As I note in my column today, a lot of conservatives have to work from the ludicrous premise that Donald Trump did nothing wrong and that the forces arrayed against him rank alongside the crucifixion of Jesus and the Salem witch trials in the annals of injustice. This is preposterous, even if you believe Trump has serious reasons to complain about how he’s been treated. Whether you think Trump deserves to be impeached or not, the simple fact is he’s brought a great deal of his grief upon himself. But conceding this incandescently obvious fact muddies the water of the victim narrative the right has become besotted with. Every day someone tells me that Trump critics dislike only his “style,” as if he’s done everything else right.
Even if that were true—it isn’t—his style is a bland euphemism for his character, which includes everything from bragging about sexual assault to mocking a widow about her possibly hell-bound husband. That’s not the “style” of the people who voted for him. Trump isn’t Richard Jewell and neither are they.
Various & Sundry
For years, if Rush Limbaugh mentioned me on air—which he used to do on occasion (almost always positively)—I’d get flooded with email alerting me to it. Interestingly, I got one email, about three days late, letting me know he mentioned both Steve Hayes and me. It was a silly and factually inaccurate swipe in which he suggested we have something to do with the Lincoln Project. I have nothing to do with that, and neither does The Dispatch. What we’re gearing up to do is offer fact-driven news and analysis from a conservative perspective, heedless of party line or personal loyalty to the people we golf with. It’s telling that Limbaugh now sees such an effort as something to deride not with facts but with innuendo and guilt by association.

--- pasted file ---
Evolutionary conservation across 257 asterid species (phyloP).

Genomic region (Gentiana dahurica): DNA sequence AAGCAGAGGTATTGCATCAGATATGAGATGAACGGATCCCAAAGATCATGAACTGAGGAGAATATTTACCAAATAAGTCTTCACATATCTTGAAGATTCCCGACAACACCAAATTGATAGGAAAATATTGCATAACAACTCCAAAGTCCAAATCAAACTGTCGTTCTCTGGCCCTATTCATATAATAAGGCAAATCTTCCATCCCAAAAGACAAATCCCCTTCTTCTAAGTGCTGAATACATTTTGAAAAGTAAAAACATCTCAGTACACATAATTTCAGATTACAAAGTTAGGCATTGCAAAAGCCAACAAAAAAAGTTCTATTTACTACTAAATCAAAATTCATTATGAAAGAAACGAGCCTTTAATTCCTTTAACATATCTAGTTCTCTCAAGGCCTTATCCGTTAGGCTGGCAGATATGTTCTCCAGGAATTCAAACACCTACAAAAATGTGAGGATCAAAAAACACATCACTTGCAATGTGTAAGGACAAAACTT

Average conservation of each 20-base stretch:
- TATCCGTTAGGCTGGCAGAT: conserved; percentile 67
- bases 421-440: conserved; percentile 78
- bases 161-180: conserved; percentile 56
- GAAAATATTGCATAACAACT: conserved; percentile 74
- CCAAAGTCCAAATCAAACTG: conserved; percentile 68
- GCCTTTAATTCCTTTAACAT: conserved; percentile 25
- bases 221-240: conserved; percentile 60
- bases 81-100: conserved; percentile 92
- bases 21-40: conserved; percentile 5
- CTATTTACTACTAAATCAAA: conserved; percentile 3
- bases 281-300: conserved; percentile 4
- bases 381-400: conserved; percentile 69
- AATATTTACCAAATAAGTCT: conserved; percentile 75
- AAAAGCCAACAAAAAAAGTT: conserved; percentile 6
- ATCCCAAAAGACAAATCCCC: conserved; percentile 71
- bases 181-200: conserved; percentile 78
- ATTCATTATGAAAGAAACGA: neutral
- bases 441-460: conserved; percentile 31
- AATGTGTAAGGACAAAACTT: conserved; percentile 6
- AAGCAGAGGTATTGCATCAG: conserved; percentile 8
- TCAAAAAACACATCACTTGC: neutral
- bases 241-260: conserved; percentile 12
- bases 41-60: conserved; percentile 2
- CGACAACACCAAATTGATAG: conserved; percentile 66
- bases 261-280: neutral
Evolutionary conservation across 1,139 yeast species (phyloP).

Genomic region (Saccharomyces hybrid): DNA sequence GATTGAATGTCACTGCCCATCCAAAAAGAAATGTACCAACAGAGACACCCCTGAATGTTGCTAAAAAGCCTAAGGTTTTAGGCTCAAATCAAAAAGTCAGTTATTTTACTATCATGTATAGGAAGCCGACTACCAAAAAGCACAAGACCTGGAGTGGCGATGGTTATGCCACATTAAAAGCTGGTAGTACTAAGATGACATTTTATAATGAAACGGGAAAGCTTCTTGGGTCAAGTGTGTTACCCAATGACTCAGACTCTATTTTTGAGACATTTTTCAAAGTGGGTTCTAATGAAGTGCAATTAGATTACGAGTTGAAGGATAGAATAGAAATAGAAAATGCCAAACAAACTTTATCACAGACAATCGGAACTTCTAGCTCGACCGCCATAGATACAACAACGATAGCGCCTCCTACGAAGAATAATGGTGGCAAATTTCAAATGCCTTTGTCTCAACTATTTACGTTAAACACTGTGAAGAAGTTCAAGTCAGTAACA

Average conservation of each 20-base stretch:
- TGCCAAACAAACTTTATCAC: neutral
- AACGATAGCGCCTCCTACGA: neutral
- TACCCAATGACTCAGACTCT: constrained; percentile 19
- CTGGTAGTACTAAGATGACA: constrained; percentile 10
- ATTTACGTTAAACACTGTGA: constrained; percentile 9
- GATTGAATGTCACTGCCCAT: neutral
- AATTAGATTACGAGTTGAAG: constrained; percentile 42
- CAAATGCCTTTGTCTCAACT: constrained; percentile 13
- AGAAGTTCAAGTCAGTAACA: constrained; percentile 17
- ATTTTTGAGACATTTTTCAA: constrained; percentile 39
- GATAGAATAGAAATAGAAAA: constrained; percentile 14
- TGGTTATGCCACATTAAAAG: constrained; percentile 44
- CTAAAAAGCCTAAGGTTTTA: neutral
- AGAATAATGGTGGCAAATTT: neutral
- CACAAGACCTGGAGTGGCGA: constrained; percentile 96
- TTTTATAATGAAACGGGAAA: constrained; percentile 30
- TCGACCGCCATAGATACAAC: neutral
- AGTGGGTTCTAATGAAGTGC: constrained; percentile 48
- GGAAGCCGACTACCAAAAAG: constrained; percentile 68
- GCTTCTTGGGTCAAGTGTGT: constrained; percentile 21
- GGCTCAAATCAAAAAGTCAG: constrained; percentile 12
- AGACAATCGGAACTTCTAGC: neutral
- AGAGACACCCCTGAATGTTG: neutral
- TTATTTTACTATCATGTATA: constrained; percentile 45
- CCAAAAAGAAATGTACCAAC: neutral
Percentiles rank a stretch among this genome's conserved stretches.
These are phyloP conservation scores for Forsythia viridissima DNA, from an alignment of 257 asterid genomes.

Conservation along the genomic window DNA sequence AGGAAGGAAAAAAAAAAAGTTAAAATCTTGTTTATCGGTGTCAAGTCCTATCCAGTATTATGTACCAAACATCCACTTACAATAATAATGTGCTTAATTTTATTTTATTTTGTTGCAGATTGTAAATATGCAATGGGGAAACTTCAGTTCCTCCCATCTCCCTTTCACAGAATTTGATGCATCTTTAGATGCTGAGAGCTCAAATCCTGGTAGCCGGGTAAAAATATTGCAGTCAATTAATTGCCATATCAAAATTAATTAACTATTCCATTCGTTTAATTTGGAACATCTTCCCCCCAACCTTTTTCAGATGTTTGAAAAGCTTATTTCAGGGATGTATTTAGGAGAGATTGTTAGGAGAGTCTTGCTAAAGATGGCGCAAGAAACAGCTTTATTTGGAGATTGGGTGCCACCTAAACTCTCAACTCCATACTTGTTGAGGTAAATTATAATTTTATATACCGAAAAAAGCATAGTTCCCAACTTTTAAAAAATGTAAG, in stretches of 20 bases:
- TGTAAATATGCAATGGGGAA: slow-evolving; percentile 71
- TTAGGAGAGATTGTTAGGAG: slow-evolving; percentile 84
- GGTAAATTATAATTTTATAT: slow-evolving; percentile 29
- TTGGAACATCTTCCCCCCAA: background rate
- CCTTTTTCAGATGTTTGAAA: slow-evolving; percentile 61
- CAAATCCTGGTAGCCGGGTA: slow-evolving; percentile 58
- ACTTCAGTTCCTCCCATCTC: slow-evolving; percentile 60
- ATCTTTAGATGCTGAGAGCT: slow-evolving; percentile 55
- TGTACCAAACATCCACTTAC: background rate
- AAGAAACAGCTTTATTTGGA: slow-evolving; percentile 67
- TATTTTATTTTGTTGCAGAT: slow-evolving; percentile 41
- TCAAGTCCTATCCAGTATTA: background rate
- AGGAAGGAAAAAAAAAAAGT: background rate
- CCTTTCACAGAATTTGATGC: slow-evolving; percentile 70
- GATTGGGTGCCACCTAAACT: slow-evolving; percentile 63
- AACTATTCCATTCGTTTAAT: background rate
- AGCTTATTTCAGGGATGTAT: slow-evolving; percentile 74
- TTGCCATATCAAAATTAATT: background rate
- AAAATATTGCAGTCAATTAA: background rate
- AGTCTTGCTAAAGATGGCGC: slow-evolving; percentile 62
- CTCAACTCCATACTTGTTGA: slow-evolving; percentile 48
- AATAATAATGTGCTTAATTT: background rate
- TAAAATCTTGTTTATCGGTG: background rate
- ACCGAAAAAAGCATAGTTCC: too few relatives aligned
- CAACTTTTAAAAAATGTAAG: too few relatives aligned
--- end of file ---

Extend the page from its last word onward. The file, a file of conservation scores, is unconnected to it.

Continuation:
Canine update: We left the beasts behind with a sitter. The moment they saw the luggage, they knew what was up and started plotting their revenge. As you can see, they are holding a grudge. Word is they’re doing fine, though. In fact, it may be for the best that they’ll do fewer big adventures while we’re gone. That way Pippa can mend from her exertions. Plus, we’ve learned that they are very concerned about the plastic bottle menace, so it’s probably for the best they wait for it to subside.
And now, the weird stuff.
Photograph of Donald Trump at his Michigan rally on Wednesday by Scott Olson/Getty Images.